In Denmark, weight problems and lifestyle diseases are a growing issue of concern. Almost half of the population is overweight, and society faces a great challenge in reversing this development. An area that greatly contribute to this current situation is the consumption of unhealthy food. This thesis revolves around challenges in this area, including why consumers continue to buy unhealthy food items in spite of the fact that they are well-informed about what defines healthy food and health in general. The thesis takes its theoretical point of departure from the description of Danish peoples’ health. It further defines a so-called problematic segment consisting of men between 55 and 64 with little or no education, who have especially unhealthy behaviours regarding food. Social inequality in health and the importance of social norms for the health degree of the individual make it clear that maintaining a healthy lifestyle is difficult. Moreover, behavioural economics gives insight into how consumers suffer from low degrees of self-control, automatic and heuristic decision making and impulsivity in food shopping situations. Altogether, the result is rather irrational decision behaviours and unhealthy decisions. A small observation survey was conducted to determine whether these findings could be either verified or falsified. The purpose of the survey was also to test if it was possible to alter with the behaviour of the participants, in order to clarify whether nudging could be a potential method for preventive interventions that can support healthy choices. The conclusion was that it is indeed possible to influence behaviour through environmental modifications – for instance via social norms and strategical placement of products. Findings from the theoretical review and the survey resulted in the insight that instead of fighting against low self-control to reduce unhealthy food choices, heuristic decision tendencies can instead be exploited under these conditions, especially by focusing on consumers’ loss averse behaviour and wish for social conformity. From this point of departure two nudging interventions was suggested – one with focus on the social proof heuristic and another with focus on the scarcity heuristic. Advantageously, decision-makers from super market chains could take these suggestions further.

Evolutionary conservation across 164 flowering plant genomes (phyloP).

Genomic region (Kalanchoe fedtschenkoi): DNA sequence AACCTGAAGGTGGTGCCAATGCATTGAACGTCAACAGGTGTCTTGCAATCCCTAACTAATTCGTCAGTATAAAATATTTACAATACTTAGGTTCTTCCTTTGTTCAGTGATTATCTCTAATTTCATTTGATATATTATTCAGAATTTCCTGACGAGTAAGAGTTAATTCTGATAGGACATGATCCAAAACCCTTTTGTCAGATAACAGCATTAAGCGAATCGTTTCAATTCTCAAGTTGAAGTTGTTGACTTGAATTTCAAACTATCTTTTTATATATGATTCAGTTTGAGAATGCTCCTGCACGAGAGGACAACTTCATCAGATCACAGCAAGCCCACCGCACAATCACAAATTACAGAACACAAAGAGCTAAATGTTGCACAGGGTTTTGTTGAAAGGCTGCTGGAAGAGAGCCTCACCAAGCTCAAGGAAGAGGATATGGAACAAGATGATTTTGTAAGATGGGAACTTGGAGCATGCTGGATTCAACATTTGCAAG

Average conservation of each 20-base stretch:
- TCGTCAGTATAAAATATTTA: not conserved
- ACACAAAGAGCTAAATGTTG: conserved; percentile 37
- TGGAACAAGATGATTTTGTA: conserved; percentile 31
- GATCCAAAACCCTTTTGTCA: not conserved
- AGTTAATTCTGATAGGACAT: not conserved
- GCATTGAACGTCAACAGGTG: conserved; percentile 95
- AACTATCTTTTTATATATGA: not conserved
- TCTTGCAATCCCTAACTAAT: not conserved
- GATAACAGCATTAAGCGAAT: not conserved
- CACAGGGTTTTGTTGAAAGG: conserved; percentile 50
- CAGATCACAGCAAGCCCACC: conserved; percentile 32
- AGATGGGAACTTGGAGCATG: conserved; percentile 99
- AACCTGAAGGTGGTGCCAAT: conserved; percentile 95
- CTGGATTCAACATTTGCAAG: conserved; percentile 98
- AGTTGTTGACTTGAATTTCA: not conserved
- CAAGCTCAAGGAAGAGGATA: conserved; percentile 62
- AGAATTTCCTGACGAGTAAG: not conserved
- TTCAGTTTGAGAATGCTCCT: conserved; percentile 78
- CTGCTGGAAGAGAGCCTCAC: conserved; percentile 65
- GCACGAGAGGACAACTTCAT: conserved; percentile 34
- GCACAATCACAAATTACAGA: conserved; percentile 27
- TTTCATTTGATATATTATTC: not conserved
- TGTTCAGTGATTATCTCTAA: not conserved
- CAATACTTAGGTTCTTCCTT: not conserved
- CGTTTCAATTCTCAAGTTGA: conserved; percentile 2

|Educations||MA in International Business Communication (Intercultural Marketing), (Graduate Programme) Final Thesis|
|Number of pages||86|